‘Pilates’ is named after Joseph Pilates, who was born in Germany in the late 19th century. However, it was not called Pilates until after his death in 1967. Before this, it was called ‘Contrology’, the name itself explains a little more. Contrology is a sequence of controlled prescriptive exercises using complete coordination of the body, mind and spirit. Joseph was fascinated by the anatomy, movement and rhythm of wild animals and domestic pets he was also cognisant of his own physical appearance, strengths and weaknesses. It is with this extraordinary innovative understanding and learning he introduced an exercise programme which is, more poignant in the 21st century (with today’s sedentary lifestyle) than is was in the early 20th century when he designed it! And now over 100 years on, Pilates is respected and recommended by leading medical professionals for rehabilitation and enhancement of the body’s performance and functionality.
Pilates incorporates six original principles: Breathing, Centring, Concentration, Control, Precision and Flow. If you relate this to a game of football (or any sport) I’m sure you agree it hits the nail on the head!
Breathing: Joseph Pilates said ‘breathing is the first act of life, and the last . . . above all, learn to breathe correctly.’ Using the correct breath with movement (exercise) it will focus the mind, connect the deep abdominal muscles (diaphragm and pelvic floor) and enhance performance.
Centring: This is to exercise your abdomen, low back and pelvis and is essential to provide strong, stable and efficient functionally.
Concentration: Focus your mind and body on exact movement, how you move, where you will move.
Control: Execute every movement with control. By controlling your movement your performance will improve.
Precision: Be precise, it is by working on the minute detail that improvement will be achieved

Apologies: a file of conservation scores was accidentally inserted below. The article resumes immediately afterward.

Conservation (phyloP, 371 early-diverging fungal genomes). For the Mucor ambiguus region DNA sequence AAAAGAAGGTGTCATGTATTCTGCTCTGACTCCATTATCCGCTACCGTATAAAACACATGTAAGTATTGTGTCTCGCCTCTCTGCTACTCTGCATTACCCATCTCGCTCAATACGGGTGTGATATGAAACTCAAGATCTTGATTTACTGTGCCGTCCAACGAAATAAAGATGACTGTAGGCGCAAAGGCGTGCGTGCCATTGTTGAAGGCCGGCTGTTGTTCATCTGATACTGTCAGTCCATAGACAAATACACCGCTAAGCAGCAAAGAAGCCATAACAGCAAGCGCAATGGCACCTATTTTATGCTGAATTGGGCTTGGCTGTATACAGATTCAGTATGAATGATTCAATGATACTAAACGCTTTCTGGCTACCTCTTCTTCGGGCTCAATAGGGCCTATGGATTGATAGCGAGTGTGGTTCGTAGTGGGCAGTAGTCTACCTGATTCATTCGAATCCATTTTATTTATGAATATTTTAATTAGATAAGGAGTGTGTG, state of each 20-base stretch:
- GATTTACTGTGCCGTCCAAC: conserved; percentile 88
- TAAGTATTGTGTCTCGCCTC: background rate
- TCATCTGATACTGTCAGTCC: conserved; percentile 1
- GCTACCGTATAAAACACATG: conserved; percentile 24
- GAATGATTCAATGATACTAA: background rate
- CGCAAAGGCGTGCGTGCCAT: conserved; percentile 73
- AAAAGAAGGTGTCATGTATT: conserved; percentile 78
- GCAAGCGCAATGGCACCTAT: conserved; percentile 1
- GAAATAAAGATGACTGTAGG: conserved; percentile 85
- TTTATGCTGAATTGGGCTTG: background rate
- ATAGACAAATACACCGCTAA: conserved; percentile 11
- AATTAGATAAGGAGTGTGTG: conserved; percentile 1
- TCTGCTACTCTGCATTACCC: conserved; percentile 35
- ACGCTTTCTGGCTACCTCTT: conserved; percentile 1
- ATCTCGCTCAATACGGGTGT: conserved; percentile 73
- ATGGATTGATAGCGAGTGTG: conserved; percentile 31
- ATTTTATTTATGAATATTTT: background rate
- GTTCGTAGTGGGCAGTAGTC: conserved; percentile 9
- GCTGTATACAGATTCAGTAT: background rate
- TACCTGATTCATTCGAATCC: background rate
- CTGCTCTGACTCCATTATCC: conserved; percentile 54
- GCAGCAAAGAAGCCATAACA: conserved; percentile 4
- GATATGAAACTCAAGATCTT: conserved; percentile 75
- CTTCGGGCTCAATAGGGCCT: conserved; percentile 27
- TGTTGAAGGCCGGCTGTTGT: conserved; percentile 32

Flow: With reference to the fluidity and beauty of movement of wild animals, flow will enhance the cohesive, seamless, articulation of movement.
Now with this in mind what sports or activities do you think would benefit from Pilates? Football, Rugby, Golf, Running to name but a few. At home and in your professional life, office workers, nurses/doctors/carers, hairdressers, shop/bar workers, builders and gardeners would all benefit from Pilates.
Today, Pilates is very popular with woman, but we still see very few men. There has been an increase in the number of men attending classes however I feel we still have some way to go before the stigma of ‘Pilates is for girls’ is changed. It is also perceived as an easy workout; this is not so. When you have mastered the essential exercises, the intermediate and advance options would challenge the strongest elite athlete, sportsman or individual.
The fundamental benefits of Pilates should surpass any gender stigma and be celebrated by both men and women. Pilates will harmonise the body, stimulate the mind and lift the spirit. So come on boys, what have you to lose?
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